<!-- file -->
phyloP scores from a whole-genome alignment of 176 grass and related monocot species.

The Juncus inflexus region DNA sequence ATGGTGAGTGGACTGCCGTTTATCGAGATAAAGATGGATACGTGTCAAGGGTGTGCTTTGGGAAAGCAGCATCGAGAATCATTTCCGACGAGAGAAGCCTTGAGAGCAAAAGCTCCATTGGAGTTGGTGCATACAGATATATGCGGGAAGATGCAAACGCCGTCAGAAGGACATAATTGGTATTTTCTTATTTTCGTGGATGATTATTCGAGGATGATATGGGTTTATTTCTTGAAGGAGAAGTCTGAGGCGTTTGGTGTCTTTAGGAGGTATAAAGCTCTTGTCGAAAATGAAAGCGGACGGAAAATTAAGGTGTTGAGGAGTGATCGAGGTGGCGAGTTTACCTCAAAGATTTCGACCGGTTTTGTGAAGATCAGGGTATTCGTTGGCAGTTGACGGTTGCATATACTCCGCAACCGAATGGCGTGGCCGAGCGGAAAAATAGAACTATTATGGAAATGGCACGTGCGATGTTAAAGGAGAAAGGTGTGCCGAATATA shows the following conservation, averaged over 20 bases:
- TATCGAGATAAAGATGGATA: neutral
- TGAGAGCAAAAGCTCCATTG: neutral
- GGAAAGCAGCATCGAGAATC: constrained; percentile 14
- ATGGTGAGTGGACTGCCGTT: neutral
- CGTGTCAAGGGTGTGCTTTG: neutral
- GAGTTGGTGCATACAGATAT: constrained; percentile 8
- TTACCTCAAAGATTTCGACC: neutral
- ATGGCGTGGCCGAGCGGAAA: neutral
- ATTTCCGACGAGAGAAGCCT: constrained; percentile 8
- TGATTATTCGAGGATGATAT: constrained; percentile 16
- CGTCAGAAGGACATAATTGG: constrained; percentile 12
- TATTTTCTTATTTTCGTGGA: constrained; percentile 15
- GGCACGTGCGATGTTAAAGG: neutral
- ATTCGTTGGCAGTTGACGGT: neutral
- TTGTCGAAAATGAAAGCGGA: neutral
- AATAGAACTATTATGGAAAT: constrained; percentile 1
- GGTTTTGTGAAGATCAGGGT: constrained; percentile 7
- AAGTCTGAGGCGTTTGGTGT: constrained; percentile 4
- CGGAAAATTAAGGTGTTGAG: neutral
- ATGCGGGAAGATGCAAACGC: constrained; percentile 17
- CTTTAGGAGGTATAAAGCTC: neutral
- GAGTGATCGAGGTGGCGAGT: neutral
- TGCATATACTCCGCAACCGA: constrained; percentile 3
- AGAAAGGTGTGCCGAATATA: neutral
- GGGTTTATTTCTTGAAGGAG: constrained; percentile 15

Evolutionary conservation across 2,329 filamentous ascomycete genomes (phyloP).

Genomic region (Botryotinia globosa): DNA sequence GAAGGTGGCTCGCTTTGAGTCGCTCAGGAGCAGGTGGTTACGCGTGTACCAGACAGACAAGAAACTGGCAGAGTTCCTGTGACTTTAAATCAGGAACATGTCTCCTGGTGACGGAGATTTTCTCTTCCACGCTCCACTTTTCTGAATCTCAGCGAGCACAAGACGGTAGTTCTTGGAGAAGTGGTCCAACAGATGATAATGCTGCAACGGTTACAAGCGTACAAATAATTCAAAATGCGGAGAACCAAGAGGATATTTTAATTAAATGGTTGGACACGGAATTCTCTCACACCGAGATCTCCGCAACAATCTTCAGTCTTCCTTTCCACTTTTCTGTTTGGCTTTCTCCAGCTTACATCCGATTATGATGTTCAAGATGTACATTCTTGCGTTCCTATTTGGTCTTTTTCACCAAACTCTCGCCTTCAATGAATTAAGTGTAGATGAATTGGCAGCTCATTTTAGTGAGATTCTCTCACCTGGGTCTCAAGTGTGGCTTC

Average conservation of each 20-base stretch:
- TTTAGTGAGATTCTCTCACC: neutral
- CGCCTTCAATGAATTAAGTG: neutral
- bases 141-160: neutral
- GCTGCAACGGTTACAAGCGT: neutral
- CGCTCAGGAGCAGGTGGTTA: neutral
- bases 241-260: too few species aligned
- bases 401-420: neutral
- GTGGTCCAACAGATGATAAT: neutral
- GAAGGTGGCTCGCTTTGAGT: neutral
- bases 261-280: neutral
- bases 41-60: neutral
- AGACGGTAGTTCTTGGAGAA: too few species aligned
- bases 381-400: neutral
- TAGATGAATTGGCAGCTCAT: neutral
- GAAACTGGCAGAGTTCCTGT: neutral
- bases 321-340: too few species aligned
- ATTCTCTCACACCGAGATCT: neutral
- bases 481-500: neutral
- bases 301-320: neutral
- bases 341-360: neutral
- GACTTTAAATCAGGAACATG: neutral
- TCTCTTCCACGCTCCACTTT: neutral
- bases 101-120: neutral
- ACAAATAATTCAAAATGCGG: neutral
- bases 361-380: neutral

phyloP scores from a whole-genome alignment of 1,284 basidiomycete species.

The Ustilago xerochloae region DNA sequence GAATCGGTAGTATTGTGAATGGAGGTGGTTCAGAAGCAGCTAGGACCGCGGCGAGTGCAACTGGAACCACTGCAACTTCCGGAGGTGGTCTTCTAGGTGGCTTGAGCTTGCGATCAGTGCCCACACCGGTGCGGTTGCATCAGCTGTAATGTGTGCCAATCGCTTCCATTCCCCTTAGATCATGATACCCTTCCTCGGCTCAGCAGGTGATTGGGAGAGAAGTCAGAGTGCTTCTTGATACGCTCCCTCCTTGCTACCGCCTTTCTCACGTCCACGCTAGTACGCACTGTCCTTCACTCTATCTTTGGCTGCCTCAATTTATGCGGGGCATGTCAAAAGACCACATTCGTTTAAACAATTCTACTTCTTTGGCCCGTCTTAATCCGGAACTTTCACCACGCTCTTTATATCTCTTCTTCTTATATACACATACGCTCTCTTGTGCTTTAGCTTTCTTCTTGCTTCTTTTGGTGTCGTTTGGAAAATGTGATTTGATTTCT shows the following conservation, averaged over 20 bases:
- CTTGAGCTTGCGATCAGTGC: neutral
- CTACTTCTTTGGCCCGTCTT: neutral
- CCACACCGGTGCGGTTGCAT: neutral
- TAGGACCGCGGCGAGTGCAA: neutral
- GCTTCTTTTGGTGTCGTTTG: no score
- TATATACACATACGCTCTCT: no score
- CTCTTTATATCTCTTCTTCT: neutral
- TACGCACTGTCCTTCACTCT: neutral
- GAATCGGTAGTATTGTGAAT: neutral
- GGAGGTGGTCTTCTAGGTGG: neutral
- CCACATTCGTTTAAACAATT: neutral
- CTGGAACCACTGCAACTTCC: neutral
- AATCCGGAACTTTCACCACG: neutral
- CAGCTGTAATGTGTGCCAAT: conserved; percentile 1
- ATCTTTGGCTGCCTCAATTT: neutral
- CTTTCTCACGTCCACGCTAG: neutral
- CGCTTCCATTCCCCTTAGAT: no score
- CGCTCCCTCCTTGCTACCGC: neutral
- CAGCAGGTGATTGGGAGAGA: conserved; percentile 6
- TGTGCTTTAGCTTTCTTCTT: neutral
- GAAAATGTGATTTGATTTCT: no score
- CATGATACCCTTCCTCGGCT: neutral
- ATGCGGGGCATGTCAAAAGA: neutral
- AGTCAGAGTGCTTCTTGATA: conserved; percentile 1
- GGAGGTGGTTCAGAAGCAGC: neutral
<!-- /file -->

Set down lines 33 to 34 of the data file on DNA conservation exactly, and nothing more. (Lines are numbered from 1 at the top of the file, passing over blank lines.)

- bases 141-160: neutral
- GCTGCAACGGTTACAAGCGT: neutral